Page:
Federal and private student loans can both help you pay for college. But the similarities mostly end there. Interest rates, borrowing limits, and repayment plans are all different depending on the type of loan you have. And when it comes to the application process, federal loans will require you to fill out the Free Application for Federal Student Aid (FAFSA®), while private loans do not, but involve a credit check.

If you’re eligible for grants, scholarships, or any other free financial aid, you should turn to those funding sources first. If you need to borrow, compare federal and private student loans to find the right fit for you. Not sure where to start? Here’s everything you need to know.

Start by filling out the FAFSA for financial aid

  1. Begin the application process by filling out the FAFSA at studentaid.gov. The FAFSA can be submitted starting October 1st. While it’s technically not due until June, the earlier you complete it, the better. Some states have earlier deadlines, and in some situations, financial aid can be “first come, first served.”
  2. Review your Student Aid Report (SAR). This document summarizes the information you submitted on the FAFSA and includes your estimated family contribution and your estimated eligibility for federal grants and loans. It typically arrives about a week or two after you submit your FAFSA online. When you receive it, double check that all the information is correct.
  3. Compare your financial aid award letters and accept all or part of the aid offered. (The Award Letter Comparison Tool can help you evaluate these offers.)
  4. If you accept federal loans, complete entrance counseling and sign your Master Promissory Note. (This is a legal document, in which you’re promising to pay back the loan.) Entrance counseling is required for undergraduate first-time borrowers, and helps you understand the terms and conditions of your loan, as well as your rights and responsibilities. You need to complete this for funds to be disbursed to your school.

If needed, apply for private student loans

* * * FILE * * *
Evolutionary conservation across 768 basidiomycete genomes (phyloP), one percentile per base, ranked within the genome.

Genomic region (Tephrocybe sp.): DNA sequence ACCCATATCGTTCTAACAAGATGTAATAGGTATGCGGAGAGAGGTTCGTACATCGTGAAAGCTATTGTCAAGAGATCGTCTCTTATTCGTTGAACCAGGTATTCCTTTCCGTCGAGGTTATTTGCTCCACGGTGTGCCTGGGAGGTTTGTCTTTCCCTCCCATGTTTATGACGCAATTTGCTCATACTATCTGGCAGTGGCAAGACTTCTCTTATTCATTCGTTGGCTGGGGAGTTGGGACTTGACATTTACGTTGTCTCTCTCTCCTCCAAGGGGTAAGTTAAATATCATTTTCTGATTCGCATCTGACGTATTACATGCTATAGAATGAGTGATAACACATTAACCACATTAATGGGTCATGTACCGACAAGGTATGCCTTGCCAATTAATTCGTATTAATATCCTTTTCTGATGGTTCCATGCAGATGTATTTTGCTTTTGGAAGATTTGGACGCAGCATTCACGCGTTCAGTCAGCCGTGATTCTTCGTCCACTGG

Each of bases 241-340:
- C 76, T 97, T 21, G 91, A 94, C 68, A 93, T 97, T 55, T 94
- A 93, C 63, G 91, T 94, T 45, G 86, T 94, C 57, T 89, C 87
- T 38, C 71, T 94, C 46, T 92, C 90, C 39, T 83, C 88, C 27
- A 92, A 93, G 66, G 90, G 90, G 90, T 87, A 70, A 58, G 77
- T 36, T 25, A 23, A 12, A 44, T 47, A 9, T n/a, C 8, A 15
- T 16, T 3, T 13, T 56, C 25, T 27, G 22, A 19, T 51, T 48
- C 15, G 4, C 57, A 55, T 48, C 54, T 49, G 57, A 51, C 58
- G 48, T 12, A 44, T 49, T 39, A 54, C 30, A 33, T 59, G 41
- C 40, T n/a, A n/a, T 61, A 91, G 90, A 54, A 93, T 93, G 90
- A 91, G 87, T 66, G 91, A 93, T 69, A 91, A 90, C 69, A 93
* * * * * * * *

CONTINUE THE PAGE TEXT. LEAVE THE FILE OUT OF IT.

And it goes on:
After exhausting free money, family contributions, savings and federal student loans, you may still have costs to cover. Applying for private student loans may be an option to help bridge any gaps.

Research private loan options, such as Discover® Student Loans. Once you choose one, complete and submit your application. As part of the application, you’ll undergo a credit check. Private student loans don’t have rigid timelines, and approval can be quick, but it may still take about a month before you get your school-certified funds. So give yourself enough time.

  1. Add a cosigner to your application, if needed. A creditworthy cosigner may increase your chance for loan approval and may help get you a lower interest rate. Cosigners are typically parents or close family members (like grandparents), and could even be a friend.
  2. If you accept a private student loan, you’ll need to sign your promissory note, which is a legal document in which you promise to pay back the loan. Then, complete the self-certification form. This is a document required by law, which notifies you of other financial aid sources and encourages you to pursue them first, and asks for some financial information, including the cost of attendance.
  3. Accept the loan terms. After you accept, your school will certify the requested loan amount. This ensures you don’t borrow more than you need.

FAFSA® is a registered trademark of the US Department of Education and is not affiliated with Discover® Student Loans.

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Award letters are sent from the schools where you are accepted and details how much financial aid you will receive. Discover Student Loans explains what to expect.


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